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[OVERTIME] Sports participation will climb if current athletes take the lead

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Andrew Johnson

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It's on student athletes to promote the power of the team dynamic to all students

Getting involved on a sports team can be easier said than done.

For one, students may lack motivation to put themselves into a new, uncomfortable situation, or joining an established team may seem too daunting a task. With the new school year starting for students at St. Paul Academy, decisions on whether to play a sport at some point during the year typically begin to crystallize. For example, the high school baseball program was one of the most popular sports in 2017, but in 2018, numbers drastically fell. In 2017, the varsity roster consisted of 21 players, with only 4, or 16% of the roster, splitting time between junior varsity and varsity teams. In 2018, not only did the varsity roster consist of 15 players, six less than the year before, but five of those 15 players, or 33% of the roster, split time between the junior varsity and varsity teams. The same can be said about girls softball. In 2017, there were varsity and junior varsity teams, but in 2018, there weren’t enough players to field two teams: There was only a 16-player varsity team, and half of them were 9th graders. Upperclassman enrollment in down, meaning the young student athletes that represent the future of SPA athletics don’t have older role models to learn from and look up to on their teams.

Luckily, there may be a solution to the problem.

If all student-athletes show students how fun a particular sport can be in the comfortable school environment, they are more likely to want to continue the fun on an organized team”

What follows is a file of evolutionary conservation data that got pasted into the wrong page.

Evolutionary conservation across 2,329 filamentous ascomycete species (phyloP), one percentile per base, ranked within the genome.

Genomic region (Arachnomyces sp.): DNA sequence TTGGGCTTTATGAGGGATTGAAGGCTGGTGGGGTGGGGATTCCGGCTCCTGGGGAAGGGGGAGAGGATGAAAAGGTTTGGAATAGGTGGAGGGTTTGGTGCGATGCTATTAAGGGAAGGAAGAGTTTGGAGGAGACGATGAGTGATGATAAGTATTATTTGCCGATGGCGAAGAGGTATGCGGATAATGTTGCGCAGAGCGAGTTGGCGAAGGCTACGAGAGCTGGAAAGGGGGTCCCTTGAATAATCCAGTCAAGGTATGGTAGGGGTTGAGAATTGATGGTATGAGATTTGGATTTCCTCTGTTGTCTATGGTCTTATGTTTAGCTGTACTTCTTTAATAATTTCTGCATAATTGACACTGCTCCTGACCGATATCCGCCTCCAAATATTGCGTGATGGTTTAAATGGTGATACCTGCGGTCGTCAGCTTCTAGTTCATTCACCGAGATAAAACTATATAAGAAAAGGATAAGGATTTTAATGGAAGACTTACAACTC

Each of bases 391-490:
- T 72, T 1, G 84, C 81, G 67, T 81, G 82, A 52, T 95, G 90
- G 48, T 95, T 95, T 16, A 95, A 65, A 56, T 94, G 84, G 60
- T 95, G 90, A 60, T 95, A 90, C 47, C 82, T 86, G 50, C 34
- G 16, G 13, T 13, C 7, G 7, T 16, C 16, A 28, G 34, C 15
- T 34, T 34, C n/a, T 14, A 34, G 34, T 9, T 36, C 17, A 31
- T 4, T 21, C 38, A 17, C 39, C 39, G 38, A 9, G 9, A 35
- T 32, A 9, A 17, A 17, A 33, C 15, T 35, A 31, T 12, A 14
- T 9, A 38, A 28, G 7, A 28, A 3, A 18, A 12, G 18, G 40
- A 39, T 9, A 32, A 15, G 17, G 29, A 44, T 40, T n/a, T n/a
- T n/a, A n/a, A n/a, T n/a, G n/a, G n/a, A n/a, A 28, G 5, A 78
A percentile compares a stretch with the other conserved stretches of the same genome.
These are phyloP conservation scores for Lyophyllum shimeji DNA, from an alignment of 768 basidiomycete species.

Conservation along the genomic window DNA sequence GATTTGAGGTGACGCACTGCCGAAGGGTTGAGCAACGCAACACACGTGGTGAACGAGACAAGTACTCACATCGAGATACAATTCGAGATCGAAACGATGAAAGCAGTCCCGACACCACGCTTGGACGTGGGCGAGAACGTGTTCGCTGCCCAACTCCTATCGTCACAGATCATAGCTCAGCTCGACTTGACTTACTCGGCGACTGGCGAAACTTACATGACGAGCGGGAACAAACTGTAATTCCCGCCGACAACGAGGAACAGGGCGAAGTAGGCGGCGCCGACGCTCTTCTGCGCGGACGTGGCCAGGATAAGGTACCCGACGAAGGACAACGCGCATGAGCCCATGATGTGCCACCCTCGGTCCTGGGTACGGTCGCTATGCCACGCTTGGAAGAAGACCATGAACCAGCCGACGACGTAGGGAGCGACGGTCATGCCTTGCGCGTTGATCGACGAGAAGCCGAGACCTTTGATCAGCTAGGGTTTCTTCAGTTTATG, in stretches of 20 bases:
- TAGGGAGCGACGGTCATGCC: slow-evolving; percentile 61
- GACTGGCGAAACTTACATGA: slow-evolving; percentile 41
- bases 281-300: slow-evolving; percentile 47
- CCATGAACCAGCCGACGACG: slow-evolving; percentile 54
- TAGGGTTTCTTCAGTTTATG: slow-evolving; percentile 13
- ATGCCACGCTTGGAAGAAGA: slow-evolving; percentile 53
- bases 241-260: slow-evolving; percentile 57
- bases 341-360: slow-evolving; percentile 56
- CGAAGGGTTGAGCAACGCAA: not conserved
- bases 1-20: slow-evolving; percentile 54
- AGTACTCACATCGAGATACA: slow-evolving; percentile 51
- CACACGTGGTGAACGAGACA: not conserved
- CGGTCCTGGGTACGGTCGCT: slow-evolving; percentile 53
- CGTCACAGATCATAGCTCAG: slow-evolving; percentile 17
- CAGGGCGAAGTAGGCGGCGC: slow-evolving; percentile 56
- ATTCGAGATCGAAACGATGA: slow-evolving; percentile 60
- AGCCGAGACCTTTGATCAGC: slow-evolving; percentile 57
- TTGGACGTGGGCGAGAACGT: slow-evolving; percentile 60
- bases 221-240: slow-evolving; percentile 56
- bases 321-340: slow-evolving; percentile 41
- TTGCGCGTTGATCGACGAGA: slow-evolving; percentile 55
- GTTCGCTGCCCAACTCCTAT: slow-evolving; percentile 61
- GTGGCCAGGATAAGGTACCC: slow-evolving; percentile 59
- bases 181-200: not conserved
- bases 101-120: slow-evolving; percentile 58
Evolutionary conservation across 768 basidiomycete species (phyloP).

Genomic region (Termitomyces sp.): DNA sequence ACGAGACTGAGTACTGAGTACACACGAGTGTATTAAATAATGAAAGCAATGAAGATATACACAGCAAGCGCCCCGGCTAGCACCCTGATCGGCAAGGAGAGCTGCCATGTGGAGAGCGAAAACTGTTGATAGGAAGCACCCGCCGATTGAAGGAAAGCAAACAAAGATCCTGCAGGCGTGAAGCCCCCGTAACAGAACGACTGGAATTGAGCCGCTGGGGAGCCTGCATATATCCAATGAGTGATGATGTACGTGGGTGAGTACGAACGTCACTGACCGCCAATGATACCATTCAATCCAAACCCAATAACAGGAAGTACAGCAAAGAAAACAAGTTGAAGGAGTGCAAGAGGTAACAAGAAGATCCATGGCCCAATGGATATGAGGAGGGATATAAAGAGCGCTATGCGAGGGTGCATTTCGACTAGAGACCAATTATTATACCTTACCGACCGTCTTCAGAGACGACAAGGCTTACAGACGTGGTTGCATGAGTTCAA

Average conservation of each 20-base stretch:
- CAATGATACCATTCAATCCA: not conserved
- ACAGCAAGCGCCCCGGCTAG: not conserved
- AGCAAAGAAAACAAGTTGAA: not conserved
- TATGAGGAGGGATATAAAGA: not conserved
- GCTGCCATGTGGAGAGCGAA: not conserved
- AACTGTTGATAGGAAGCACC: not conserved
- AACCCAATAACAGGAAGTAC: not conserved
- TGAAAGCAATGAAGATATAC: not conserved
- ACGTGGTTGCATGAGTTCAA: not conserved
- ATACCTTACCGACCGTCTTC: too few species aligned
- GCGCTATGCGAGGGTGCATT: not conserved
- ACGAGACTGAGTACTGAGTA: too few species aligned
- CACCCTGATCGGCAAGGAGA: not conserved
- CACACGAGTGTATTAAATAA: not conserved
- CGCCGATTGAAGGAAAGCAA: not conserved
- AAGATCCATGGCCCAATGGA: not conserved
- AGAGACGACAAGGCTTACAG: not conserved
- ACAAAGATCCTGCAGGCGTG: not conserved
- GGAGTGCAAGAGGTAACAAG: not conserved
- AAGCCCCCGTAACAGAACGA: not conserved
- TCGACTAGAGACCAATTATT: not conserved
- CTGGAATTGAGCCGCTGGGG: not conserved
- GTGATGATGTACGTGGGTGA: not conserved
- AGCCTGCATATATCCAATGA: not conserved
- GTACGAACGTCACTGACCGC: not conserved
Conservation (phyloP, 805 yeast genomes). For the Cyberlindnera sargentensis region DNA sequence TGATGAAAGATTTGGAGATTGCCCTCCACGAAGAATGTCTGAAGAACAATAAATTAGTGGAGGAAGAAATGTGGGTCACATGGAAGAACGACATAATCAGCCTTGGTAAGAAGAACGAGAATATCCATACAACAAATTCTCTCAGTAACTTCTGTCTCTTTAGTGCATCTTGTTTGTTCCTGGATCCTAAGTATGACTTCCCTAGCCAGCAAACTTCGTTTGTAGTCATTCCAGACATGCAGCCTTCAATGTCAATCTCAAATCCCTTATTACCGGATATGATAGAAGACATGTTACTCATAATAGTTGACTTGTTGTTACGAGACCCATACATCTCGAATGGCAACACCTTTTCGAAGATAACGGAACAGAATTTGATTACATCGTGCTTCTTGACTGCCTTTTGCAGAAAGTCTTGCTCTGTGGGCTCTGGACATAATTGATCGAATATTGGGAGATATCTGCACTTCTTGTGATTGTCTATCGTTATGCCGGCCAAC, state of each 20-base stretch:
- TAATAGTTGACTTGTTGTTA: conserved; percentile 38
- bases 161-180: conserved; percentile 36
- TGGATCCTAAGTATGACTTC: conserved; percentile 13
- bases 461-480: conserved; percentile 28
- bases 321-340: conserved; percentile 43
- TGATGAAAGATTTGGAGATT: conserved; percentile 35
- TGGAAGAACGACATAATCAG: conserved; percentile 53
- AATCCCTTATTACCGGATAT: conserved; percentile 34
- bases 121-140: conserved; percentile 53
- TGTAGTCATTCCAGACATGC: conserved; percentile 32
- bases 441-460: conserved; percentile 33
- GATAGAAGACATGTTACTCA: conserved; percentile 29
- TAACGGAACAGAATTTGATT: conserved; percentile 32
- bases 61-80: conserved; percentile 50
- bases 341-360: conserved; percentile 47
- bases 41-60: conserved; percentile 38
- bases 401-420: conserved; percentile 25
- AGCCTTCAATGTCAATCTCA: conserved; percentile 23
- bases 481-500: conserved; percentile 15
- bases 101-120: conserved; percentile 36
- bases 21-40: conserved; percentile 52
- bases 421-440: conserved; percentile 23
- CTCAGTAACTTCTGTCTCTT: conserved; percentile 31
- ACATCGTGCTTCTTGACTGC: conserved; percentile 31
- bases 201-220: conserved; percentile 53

— Andrew Johnson

A school wide effort of making sports seem fun and worth the time off of the field to all students? That’s where the conversation begins and ends. If all student-athletes show students how fun a particular sport can be in the comfortable school environment, they are more likely to want to continue the fun on an organized team: honest student-to-student dialogue gives prospective athletes a genuine source to use when deciding if a particular sport is for them.

Student organizations and faculty can play a role as well: for example, an organization such as SAC could organize a students vs. teachers basketball game during x-period. This would be a perfect opportunity for students to either sign up to play, or just come and watch in the stands during free time. Either way, more positive reinforcement regarding the benefits of playing a sport is essential for increased participation.

But, at the end of the day, it’s the responsibility of all student-athletes to promote their sport in an inclusive and positive light. Whether it be in casual conversation or during assembly announcements, it’s up to them to show students the power of being part of a team.

So, if you are on the fence about of playing a sport, do it. Get involved in whatever way you can. Talk to your student athlete friends about what their team is like, even if brief. Take a break from your routine and go watch a game. It’ll be worth your time.

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About the Writer
Andrew Johnson, Story Editor/Staff Trainer
Andrew Johnson is The Rubicon’s Story Editor and Staff Trainer.  Andrew is a senior and has been a hardworking member of The Rubicon staff since his freshman year of high school. Apart from his work on staff, he can be found playing basketball and baseball at the varsity level. While he spends most of his free time playing sports, he also enjoys playing video games, hanging out with friends, writing, eating breakfast food, and traveling. Apart from his interest in journalism, Andrew also enjoys learning about business. He can be reached at rubicon.spa@gmail.com and 19andrewoj@students.spa.edu.

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